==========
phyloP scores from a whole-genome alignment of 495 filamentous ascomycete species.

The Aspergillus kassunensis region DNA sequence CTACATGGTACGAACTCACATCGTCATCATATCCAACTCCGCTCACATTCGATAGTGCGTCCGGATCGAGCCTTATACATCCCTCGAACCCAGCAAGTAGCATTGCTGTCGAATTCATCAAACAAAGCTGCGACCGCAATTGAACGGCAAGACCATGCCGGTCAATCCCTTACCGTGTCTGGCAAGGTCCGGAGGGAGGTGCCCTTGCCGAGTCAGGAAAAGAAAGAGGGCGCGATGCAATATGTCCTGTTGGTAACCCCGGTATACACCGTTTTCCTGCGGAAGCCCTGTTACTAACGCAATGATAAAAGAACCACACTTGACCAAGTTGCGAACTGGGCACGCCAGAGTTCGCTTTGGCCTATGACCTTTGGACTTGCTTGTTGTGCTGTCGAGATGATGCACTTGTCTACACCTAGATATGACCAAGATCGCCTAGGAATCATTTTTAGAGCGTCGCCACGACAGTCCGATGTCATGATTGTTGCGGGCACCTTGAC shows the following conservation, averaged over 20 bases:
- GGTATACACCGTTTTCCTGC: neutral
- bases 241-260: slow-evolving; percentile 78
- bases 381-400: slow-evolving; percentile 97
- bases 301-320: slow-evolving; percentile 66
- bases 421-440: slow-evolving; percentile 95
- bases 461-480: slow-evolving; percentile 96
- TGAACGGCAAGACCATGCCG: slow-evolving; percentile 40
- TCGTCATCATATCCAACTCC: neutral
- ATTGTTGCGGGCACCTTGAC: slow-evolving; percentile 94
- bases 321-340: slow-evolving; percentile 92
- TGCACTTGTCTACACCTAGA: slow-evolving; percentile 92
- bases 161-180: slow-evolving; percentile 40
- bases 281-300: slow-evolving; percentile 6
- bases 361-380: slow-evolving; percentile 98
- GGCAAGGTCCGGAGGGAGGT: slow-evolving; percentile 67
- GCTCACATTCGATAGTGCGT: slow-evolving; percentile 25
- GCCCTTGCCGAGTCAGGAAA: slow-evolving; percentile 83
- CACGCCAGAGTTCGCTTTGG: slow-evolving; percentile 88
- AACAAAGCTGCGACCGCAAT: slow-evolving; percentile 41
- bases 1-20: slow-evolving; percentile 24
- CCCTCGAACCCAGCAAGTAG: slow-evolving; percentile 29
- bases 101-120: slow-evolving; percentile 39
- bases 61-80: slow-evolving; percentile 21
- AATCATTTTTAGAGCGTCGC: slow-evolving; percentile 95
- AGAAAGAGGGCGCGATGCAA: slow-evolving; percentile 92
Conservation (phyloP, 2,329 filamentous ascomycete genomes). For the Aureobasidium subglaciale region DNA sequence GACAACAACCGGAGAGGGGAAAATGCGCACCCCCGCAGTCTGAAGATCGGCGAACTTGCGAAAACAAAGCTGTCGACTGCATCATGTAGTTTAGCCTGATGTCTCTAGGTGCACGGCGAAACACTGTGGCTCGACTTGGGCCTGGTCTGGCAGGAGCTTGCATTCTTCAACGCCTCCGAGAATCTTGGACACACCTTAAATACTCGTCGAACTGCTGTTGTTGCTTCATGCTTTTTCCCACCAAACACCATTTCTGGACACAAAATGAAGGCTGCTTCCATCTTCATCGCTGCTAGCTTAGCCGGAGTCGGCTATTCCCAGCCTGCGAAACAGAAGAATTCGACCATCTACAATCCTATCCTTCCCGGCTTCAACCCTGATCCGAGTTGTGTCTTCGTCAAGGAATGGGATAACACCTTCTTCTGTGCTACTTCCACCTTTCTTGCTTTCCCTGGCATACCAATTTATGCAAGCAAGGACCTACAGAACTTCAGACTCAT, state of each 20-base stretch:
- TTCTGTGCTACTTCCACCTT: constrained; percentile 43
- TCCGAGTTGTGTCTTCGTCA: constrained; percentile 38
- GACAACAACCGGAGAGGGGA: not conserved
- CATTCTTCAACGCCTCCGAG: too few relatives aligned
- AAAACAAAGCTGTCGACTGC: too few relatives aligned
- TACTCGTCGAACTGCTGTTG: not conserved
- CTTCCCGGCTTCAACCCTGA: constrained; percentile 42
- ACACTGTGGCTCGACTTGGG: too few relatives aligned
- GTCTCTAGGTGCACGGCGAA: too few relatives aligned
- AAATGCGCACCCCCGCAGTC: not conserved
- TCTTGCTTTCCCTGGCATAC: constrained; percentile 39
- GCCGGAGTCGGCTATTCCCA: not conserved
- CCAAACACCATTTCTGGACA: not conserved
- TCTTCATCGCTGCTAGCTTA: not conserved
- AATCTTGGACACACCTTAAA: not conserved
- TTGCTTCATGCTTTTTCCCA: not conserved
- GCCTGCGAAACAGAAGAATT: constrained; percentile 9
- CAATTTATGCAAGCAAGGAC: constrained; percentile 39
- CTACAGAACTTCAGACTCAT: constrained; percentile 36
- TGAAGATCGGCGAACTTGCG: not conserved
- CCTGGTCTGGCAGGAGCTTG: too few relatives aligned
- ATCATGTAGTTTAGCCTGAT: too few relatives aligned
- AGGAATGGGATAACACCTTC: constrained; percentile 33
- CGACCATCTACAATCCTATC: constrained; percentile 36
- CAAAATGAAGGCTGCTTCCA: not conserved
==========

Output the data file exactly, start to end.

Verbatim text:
phyloP scores from a whole-genome alignment of 495 filamentous ascomycete species.

The Aspergillus kassunensis region DNA sequence CTACATGGTACGAACTCACATCGTCATCATATCCAACTCCGCTCACATTCGATAGTGCGTCCGGATCGAGCCTTATACATCCCTCGAACCCAGCAAGTAGCATTGCTGTCGAATTCATCAAACAAAGCTGCGACCGCAATTGAACGGCAAGACCATGCCGGTCAATCCCTTACCGTGTCTGGCAAGGTCCGGAGGGAGGTGCCCTTGCCGAGTCAGGAAAAGAAAGAGGGCGCGATGCAATATGTCCTGTTGGTAACCCCGGTATACACCGTTTTCCTGCGGAAGCCCTGTTACTAACGCAATGATAAAAGAACCACACTTGACCAAGTTGCGAACTGGGCACGCCAGAGTTCGCTTTGGCCTATGACCTTTGGACTTGCTTGTTGTGCTGTCGAGATGATGCACTTGTCTACACCTAGATATGACCAAGATCGCCTAGGAATCATTTTTAGAGCGTCGCCACGACAGTCCGATGTCATGATTGTTGCGGGCACCTTGAC shows the following conservation, averaged over 20 bases:
- GGTATACACCGTTTTCCTGC: neutral
- bases 241-260: slow-evolving; percentile 78
- bases 381-400: slow-evolving; percentile 97
- bases 301-320: slow-evolving; percentile 66
- bases 421-440: slow-evolving; percentile 95
- bases 461-480: slow-evolving; percentile 96
- TGAACGGCAAGACCATGCCG: slow-evolving; percentile 40
- TCGTCATCATATCCAACTCC: neutral
- ATTGTTGCGGGCACCTTGAC: slow-evolving; percentile 94
- bases 321-340: slow-evolving; percentile 92
- TGCACTTGTCTACACCTAGA: slow-evolving; percentile 92
- bases 161-180: slow-evolving; percentile 40
- bases 281-300: slow-evolving; percentile 6
- bases 361-380: slow-evolving; percentile 98
- GGCAAGGTCCGGAGGGAGGT: slow-evolving; percentile 67
- GCTCACATTCGATAGTGCGT: slow-evolving; percentile 25
- GCCCTTGCCGAGTCAGGAAA: slow-evolving; percentile 83
- CACGCCAGAGTTCGCTTTGG: slow-evolving; percentile 88
- AACAAAGCTGCGACCGCAAT: slow-evolving; percentile 41
- bases 1-20: slow-evolving; percentile 24
- CCCTCGAACCCAGCAAGTAG: slow-evolving; percentile 29
- bases 101-120: slow-evolving; percentile 39
- bases 61-80: slow-evolving; percentile 21
- AATCATTTTTAGAGCGTCGC: slow-evolving; percentile 95
- AGAAAGAGGGCGCGATGCAA: slow-evolving; percentile 92
Conservation (phyloP, 2,329 filamentous ascomycete genomes). For the Aureobasidium subglaciale region DNA sequence GACAACAACCGGAGAGGGGAAAATGCGCACCCCCGCAGTCTGAAGATCGGCGAACTTGCGAAAACAAAGCTGTCGACTGCATCATGTAGTTTAGCCTGATGTCTCTAGGTGCACGGCGAAACACTGTGGCTCGACTTGGGCCTGGTCTGGCAGGAGCTTGCATTCTTCAACGCCTCCGAGAATCTTGGACACACCTTAAATACTCGTCGAACTGCTGTTGTTGCTTCATGCTTTTTCCCACCAAACACCATTTCTGGACACAAAATGAAGGCTGCTTCCATCTTCATCGCTGCTAGCTTAGCCGGAGTCGGCTATTCCCAGCCTGCGAAACAGAAGAATTCGACCATCTACAATCCTATCCTTCCCGGCTTCAACCCTGATCCGAGTTGTGTCTTCGTCAAGGAATGGGATAACACCTTCTTCTGTGCTACTTCCACCTTTCTTGCTTTCCCTGGCATACCAATTTATGCAAGCAAGGACCTACAGAACTTCAGACTCAT, state of each 20-base stretch:
- TTCTGTGCTACTTCCACCTT: constrained; percentile 43
- TCCGAGTTGTGTCTTCGTCA: constrained; percentile 38
- GACAACAACCGGAGAGGGGA: not conserved
- CATTCTTCAACGCCTCCGAG: too few relatives aligned
- AAAACAAAGCTGTCGACTGC: too few relatives aligned
- TACTCGTCGAACTGCTGTTG: not conserved
- CTTCCCGGCTTCAACCCTGA: constrained; percentile 42
- ACACTGTGGCTCGACTTGGG: too few relatives aligned
- GTCTCTAGGTGCACGGCGAA: too few relatives aligned
- AAATGCGCACCCCCGCAGTC: not conserved
- TCTTGCTTTCCCTGGCATAC: constrained; percentile 39
- GCCGGAGTCGGCTATTCCCA: not conserved
- CCAAACACCATTTCTGGACA: not conserved
- TCTTCATCGCTGCTAGCTTA: not conserved
- AATCTTGGACACACCTTAAA: not conserved
- TTGCTTCATGCTTTTTCCCA: not conserved
- GCCTGCGAAACAGAAGAATT: constrained; percentile 9
- CAATTTATGCAAGCAAGGAC: constrained; percentile 39
- CTACAGAACTTCAGACTCAT: constrained; percentile 36
- TGAAGATCGGCGAACTTGCG: not conserved
- CCTGGTCTGGCAGGAGCTTG: too few relatives aligned
- ATCATGTAGTTTAGCCTGAT: too few relatives aligned
- AGGAATGGGATAACACCTTC: constrained; percentile 33
- CGACCATCTACAATCCTATC: constrained; percentile 36
- CAAAATGAAGGCTGCTTCCA: not conserved